To the United States Senate and House of Representatives
United States Decr 8th 1790
Fellow Citizens of the Senate, and House of Representatives.
In meeting you again I feel much satisfaction in being able to repeat my congratulations on the favorable prospects which continue to distinguish our public affairs. The abundant fruits of another year have blessed our Country with plenty, and with the means of a flourishing commerce. The progress of public credit is witnessed by a considerable rise of American Stock abroad as well as at home. And the revenues allotted for this and other national purposes, have been productive beyond the calculations by which they were regulated. This latter circumstance is the more pleasing as it is not only a proof of the fertility of our resources, but as it assures us of a further increase of the national respectability and credit; and let me add, as it bears an honorable testimony to the patriotism and integrity of the mercantile and marine part of our Citizens. The punctuality of the former in discharging their engagements has been exemplary.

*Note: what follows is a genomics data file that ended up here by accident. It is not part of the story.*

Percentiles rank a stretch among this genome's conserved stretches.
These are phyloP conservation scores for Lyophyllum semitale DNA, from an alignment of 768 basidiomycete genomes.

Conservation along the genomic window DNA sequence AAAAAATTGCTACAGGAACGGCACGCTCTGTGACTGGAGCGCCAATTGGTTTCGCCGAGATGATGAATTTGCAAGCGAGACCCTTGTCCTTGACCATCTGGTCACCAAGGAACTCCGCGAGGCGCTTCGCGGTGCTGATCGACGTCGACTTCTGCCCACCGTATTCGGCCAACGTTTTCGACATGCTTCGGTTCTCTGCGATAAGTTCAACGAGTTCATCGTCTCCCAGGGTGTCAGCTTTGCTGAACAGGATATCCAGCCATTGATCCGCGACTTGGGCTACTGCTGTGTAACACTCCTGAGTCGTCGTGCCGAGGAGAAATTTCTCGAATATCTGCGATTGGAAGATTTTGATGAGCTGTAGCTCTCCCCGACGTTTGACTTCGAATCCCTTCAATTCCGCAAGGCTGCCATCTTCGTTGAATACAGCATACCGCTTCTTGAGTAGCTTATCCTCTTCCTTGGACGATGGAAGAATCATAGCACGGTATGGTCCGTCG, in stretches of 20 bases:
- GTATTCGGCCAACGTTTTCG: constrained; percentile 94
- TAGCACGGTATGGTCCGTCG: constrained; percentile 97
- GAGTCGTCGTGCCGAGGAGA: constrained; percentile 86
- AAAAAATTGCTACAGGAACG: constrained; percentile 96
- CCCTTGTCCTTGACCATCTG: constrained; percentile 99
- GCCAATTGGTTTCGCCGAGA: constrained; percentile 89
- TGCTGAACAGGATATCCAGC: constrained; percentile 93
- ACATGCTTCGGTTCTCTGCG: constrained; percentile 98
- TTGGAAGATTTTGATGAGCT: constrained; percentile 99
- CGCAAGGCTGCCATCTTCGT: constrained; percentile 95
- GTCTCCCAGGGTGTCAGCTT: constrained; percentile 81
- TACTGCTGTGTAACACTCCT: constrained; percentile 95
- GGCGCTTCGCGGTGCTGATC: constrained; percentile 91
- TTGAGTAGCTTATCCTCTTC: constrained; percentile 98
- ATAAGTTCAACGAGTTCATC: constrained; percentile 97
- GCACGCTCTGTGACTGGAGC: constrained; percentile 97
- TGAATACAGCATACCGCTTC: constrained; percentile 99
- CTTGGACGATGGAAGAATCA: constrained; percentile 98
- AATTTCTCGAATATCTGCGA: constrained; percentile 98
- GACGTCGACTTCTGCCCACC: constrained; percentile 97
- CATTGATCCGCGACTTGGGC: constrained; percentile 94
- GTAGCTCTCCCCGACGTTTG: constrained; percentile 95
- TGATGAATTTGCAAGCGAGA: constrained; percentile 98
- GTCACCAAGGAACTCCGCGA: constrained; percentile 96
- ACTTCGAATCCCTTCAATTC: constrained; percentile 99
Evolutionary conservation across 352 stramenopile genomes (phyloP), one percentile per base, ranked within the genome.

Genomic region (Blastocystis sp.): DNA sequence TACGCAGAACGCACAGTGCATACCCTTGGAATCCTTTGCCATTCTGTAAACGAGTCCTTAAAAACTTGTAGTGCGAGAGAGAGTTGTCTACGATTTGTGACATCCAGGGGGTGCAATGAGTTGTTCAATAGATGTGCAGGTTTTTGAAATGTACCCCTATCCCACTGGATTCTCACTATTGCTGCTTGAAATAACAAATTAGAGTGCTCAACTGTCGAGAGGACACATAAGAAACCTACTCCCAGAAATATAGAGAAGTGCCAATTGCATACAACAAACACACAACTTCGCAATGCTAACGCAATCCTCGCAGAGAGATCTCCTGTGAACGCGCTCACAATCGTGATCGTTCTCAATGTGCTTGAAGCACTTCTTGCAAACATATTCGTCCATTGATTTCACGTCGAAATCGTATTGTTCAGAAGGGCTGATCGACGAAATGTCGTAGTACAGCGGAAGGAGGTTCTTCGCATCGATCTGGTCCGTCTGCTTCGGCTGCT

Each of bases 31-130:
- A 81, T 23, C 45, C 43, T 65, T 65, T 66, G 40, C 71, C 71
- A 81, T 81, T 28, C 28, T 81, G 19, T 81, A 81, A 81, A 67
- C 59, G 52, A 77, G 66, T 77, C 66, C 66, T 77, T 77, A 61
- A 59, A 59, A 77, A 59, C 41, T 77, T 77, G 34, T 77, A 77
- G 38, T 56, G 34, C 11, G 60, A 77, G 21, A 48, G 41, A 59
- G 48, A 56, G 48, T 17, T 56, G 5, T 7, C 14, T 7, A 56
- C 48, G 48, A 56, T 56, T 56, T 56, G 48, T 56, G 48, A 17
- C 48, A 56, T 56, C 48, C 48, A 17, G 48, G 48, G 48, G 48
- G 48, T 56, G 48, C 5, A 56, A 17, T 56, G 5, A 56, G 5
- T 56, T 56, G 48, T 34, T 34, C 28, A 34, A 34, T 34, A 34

In conforming to the powers vested in me by Acts of the last Session, a loan of three Millions of florins, towards which some provisional measures had previously taken place, has been compleated in Holland. As well the celerity with which it has been filled as the nature of the terms (considering the more than ordinary demand for borrowing created by the situation of Europe) give a reasonable hope that the further execution of those powers may proceed with advantage and success. The Secretary of the Treasury has my direction to communicate such further particulars as may be requisite for more precise information.